By Daniel Hunter
British small businesses are among the most optimistic among their peers globally about future market prospects, according to Zurich Insurance Group.
This new research found that over a third (33.5%) of UK SMEs are confident that their ability to diversify, with new ranges of products or services, is one of the three biggest opportunities to the business at present. The global average is 18.8% which suggests small businesses in the UK are better placed to meet the changing challenges they face.
The new research from Zurich (conducted in the UK by YouGov and elsewhere globally by GfK) Results from an online survey of SME decision makers from Britain conducted by YouGov alongside a study of CEO’s conducted across a number of global markets using CATI by GfK, examined the challenges, risks and opportunities for SMEs around the world.
The opinions of over 500 managers and owners from British SMEs were gathered alongside those from small business CEOs in Australia, Brazil, Germany, Indonesia, Ireland, Italy, Mexico, Portugal, Spain, Switzerland and United Arab Emirates.
Around 1 in 7 (14%) of small businesses in the UK said that they had reduced prices, and 9% said that they have reduced wages in the last 12 months.
Over a third of the small businesses surveyed in the UK feel confident about making the most of new customer segments, with 34% stating this as another one of the three biggest opportunities to their business. Indeed, in the past 12 months, over a quarter (28.6%) of respondents say their businesses expanded activity to target new customers in domestic markets. This is perhaps the reason why almost a quarter (23%) have diversified their product range and a similar amount (23.9%) felt confident enough to raise their prices in the past year.
However, British SMEs are concerned about risks in their markets, with almost half (46%) of saying that high competition / lower prices impacting sales margins is one of the three key risks to their business in 2013. Over a third of respondents are concerned about lack of consumer demand, with 33.7% stating this as a key risk, which may be a reason for the focus in diversification and why only a small number (7.7%) say their business has obtained additional financial investment or extended credit terms in the past 12 months. Around a sixth of respondents are concerned about a failure of partners and suppliers, with 16.6% stating this as a key risk to their business for 2013.
Globally outside the UK, the research for Zurich found that strong competition and low consumer demand are the two most significant risks facing SMEs.
Although BRIC countries may feel that they are able to reduce their cost and expenses, (51.6% of SMEs say this in Brazil for example) this is far higher than the global average of 25.7%. For European countries ex-UK, Italian SMEs (36.4%) are some of the most confident of their European counterparts, for example when compared to that of Portugal or Spain (32.4% and 25.6% respectively).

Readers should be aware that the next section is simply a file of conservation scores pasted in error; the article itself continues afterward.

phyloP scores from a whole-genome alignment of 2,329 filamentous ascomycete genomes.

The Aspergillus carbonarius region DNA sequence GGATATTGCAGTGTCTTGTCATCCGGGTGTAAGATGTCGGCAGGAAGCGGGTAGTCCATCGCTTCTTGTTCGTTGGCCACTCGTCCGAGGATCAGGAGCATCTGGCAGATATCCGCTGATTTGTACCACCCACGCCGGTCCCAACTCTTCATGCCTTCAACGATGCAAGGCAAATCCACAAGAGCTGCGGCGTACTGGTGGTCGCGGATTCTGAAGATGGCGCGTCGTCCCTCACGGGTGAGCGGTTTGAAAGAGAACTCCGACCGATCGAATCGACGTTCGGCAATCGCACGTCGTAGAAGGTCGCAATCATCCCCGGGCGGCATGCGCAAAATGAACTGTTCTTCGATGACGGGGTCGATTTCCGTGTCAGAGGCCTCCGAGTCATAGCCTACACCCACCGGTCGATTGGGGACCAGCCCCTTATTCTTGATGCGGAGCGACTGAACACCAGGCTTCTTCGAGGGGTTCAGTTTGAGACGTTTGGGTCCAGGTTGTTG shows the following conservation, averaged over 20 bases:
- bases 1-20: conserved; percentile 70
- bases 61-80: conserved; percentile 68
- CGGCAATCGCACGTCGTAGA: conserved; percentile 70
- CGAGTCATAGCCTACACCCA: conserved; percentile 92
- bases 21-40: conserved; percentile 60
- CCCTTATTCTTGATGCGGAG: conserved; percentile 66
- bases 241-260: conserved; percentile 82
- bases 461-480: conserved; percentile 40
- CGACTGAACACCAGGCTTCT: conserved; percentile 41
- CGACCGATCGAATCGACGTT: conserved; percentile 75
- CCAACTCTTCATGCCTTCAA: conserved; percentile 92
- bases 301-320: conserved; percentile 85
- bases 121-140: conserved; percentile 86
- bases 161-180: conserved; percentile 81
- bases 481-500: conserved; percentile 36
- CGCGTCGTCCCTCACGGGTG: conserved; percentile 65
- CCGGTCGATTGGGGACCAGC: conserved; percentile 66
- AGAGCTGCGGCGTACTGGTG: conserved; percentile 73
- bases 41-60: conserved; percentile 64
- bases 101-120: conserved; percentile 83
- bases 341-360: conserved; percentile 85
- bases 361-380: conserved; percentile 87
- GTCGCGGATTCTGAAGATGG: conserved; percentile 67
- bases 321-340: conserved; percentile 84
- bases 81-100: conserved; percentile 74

Interestingly, many European SMEs in this survey saw diversifying their product range or services as a low opportunity moving forward. For example, only 17.2% of SMEs in Portugal and 17.6% in Ireland said this was the case, with the global average being 18.8%.
Similarly, SMEs in Brazil and Australia (51.6% and 45.2% respectively) said that targeting new customer segments was a key opportunity, whereas none of the European SMEs were above the global average of 32.8% (Germany 25.6%, Italy 28% and Portugal 19.6%).
The average number of global SMEs saying they had expanded activity to target new customers in their own markets was 22.7%, the highest response being in Brazil (32%) and the lowest being Italy (7.2%). However, 32.4% of Irish SMEs said this was a big opportunity moving forward and just over a fifth (20.4%) of European SMEs said they had diversified their product range or services.
Although only 10.1% of countries surveyed said that they had been able to increase their prices over the past 12 months, 19.6% of Germany’s SMEs said they have been able to — which is the highest amongst those surveyed - and perhaps reflects the country’s buoyant economic growth.
The highest risk today for global SMEs is high competition / lowering of prices impacting sales margins (an average of 36% of global SMEs said this was a key concern) with it highest in Switzerland (40.4%) and Germany (39.6%). In Spain, 42% of SMEs are worried about a lack of consumer demand and on average, more SMEs globally are worried about theft (average of 19.1%) than a failure of partners and suppliers which averages of 12.8% globally and 11.7% amongst those in Europe.
Richard Coleman, Director of SME at Zurich Insurance, said: “It is clear that there is a strong return to economic growth across the globe. Britain is predicted to have one of the strongest rates of growth during the second half of this year* and although there are still difficulties within the Eurozone, there is a clear sense of optimism amongst small and medium businesses in the UK.
“A key part of being a successful small business owner is the ability to take measured risks, and this is what many SME owners are regaining the courage to do.
“As the economy improves and competition increases, businesses need to maintain a strong focus on retaining the best talent, or risk losing them to forward-thinking competitors.”
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